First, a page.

Stance Nation Japan G Edition
The term "stance" is relatively new in Japan, but the concept has been around for decades. This is a case of Japanese trends being emulated and evolved abroad. That evolution is in turn picked up back in Japan and evolved even further. This was evident at this year's Stance Nation Japan G Edition car show.
Held in Odaiba, Tokyo, Stance Nation Japan's second annual event was a big one. All vehicles were pre-screened and had to be accepted to attend the outdoor event, with a limit of 940 spots. In addition, there were plenty of vendors, including well known tuners like Liberty Walk and Tra-Kyoto, as well as some you may not recognize, such as Garage-Ill and Speed Forme.
The biggest surprise for us was the variety of vehicles on display. VIP, Van, Spo-com and Kei were all well-represented, along with American, Euro and old school. There were, of course, some styles that were impossible to classify.
Though not as large as Tokyo Auto Salon, we feel that one day was not enough to appreciate everything Stance Nation Japan's show had to offer. Unfortunately, we probably missed a few details, or even entire cars.
What we did catch were plenty of cars to drool over and enough that had us scratching our heads. Here are some of the vehicles that stood out the most to us at Stance Nation Japan. We'll start with something that caused quite a stir this summer.
So Popular: Ferrari 348 TS
Shot by our friend Ron for Speedhunters, Ginpei's Ferrari 348 TS drew quite a large crowd.
If one car could represent the stance movement in Japan, it would be this. Whether you agree or not, anything that can be stanced, will be stanced.
Quite Conspicuous: Toyota Century
Japan is known for its small kei and compact cars, so when you see a Toyota Century, it sticks out like a sore thumb (not in a bad way!).
Produced by Garage Startin, it is definitely something we wouldn't mind being driven around in. Just hope we can make it in and out of driveways and through the extremely narrow streets!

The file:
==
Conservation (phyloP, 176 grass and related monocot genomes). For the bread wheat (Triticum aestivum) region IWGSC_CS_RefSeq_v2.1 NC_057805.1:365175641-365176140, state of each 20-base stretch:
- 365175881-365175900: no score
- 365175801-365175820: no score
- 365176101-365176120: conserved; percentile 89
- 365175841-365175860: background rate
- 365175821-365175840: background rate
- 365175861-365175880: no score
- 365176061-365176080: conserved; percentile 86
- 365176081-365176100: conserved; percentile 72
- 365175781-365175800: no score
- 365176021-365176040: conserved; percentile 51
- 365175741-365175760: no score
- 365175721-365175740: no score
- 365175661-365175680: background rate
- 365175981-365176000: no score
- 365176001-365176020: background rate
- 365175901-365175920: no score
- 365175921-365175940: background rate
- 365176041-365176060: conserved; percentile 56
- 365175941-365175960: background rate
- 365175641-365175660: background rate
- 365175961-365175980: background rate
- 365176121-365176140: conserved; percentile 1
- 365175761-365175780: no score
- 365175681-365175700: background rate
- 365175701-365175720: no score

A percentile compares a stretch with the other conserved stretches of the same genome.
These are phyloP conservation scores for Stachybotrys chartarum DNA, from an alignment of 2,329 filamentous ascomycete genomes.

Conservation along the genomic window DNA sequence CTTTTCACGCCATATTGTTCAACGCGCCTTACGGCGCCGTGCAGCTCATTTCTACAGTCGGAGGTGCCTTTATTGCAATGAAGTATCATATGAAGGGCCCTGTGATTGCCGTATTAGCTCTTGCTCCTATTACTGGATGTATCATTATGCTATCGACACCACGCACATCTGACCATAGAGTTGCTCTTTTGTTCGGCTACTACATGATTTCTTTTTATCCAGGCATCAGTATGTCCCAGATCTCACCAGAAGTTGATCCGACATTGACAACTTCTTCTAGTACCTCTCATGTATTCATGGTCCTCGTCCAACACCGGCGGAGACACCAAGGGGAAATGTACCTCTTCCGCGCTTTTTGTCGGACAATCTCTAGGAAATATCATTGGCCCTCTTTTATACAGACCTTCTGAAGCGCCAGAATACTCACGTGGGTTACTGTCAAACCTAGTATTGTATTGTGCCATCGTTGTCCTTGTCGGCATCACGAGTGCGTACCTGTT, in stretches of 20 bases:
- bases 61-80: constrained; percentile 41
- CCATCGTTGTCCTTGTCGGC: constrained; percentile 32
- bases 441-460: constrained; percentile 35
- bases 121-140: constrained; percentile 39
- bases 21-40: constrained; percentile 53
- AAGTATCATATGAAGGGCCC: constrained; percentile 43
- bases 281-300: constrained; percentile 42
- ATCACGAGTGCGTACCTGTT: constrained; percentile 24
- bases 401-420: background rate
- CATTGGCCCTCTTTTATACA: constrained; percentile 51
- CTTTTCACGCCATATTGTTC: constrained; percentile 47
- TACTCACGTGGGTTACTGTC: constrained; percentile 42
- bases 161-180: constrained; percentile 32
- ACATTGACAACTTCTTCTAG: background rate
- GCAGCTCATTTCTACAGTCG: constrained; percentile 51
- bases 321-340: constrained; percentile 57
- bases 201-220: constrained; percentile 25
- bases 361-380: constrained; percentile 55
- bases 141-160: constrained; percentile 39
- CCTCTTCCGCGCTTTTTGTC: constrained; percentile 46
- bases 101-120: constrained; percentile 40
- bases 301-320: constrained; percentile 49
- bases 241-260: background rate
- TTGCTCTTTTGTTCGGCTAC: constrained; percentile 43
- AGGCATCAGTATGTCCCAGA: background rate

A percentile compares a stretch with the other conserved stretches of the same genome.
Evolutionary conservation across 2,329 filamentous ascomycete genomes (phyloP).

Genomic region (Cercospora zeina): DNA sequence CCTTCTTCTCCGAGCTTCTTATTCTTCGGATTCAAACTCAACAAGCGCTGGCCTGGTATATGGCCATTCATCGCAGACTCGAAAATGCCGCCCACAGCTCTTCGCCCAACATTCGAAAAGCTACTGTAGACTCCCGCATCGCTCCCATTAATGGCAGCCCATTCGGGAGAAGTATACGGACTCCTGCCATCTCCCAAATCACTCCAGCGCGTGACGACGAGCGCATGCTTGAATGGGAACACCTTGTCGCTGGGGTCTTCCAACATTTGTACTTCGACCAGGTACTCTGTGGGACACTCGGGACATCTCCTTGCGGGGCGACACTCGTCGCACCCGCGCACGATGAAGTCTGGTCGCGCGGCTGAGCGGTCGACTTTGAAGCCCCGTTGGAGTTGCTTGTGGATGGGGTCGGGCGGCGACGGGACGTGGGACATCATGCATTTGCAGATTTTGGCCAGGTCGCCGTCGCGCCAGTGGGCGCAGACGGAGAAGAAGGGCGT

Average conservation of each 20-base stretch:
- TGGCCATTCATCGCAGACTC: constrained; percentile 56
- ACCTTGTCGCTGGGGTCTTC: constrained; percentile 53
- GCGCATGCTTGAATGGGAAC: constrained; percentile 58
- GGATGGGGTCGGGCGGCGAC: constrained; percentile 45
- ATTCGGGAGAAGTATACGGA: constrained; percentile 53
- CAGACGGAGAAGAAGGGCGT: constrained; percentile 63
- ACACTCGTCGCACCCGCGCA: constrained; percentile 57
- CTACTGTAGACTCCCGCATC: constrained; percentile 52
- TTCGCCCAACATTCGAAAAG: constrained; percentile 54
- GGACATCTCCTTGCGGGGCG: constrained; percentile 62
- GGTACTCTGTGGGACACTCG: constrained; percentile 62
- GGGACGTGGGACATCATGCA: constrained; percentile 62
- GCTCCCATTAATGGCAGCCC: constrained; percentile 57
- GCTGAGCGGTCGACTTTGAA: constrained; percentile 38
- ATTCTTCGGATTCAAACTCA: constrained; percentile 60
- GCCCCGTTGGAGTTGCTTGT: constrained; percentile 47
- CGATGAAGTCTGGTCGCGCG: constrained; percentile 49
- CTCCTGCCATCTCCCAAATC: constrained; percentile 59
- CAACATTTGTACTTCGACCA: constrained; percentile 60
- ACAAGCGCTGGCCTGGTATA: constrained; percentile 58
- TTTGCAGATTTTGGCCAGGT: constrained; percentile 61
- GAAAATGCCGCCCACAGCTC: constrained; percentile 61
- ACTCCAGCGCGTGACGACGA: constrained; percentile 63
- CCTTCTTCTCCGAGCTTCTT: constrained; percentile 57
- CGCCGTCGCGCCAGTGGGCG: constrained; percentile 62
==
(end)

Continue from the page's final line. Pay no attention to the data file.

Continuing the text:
Mixing It Up a Bit: RX-7 FD3S
This may make a lot of RX-7 purists cringe. Overfenders, front face conversion and big wheels made this FD3S stand out.
Personally, we will probably pass on this, but it is definitely different, which is something we have to give them credit for.
Side Show: Z-Project 350Z
Even outside the event area, there were plenty of cars that could have easily participated. While walking to the entrance, the Z-Project 350Z grabbed our attention with its striking color combination and aggressive lines.
You may recognize those lines as the same sported by the Mercury 350Z campaigning in Formula D Japan.
Van Slammed: RB Honda Odyssey
The RB Honda Odyssey has to be one of our all-time favorites. There is just something about the front face and low roof line that make it appear more like a wagon than a mini-van.
Of course it is nearly impossible to drive at this height, so the owner raises it up about three inches when he needs to actually get anywhere. Not sporting air suspension, we can only imagine how long it takes to make the adjustment.
Nissan Legends: Skyline GTR Hakosuka & Datsun Bluebird 510
A pair of immaculate classics built for the track, the Nissan Skyline GTR Hakosuka and Datsun Bluebird 510 have legend status both in the U.S. and Japan. It was awesome to see these two in such great condition.
Noteworthy: Daihatsu Mira Gino
We'll finish off our review with this crazy Daihatsu Mira Gino. Mr. Yamamoto single-handedly crafted this to race around his local circuits.
Essentially just lowering the body to the height he wanted, the suspension appears to have functional geometry to support retaining grip and steering. We're sure we'll be seeing more of this Daihatsu in the future.
There were plenty of other cars at the show, so check out the gallery below.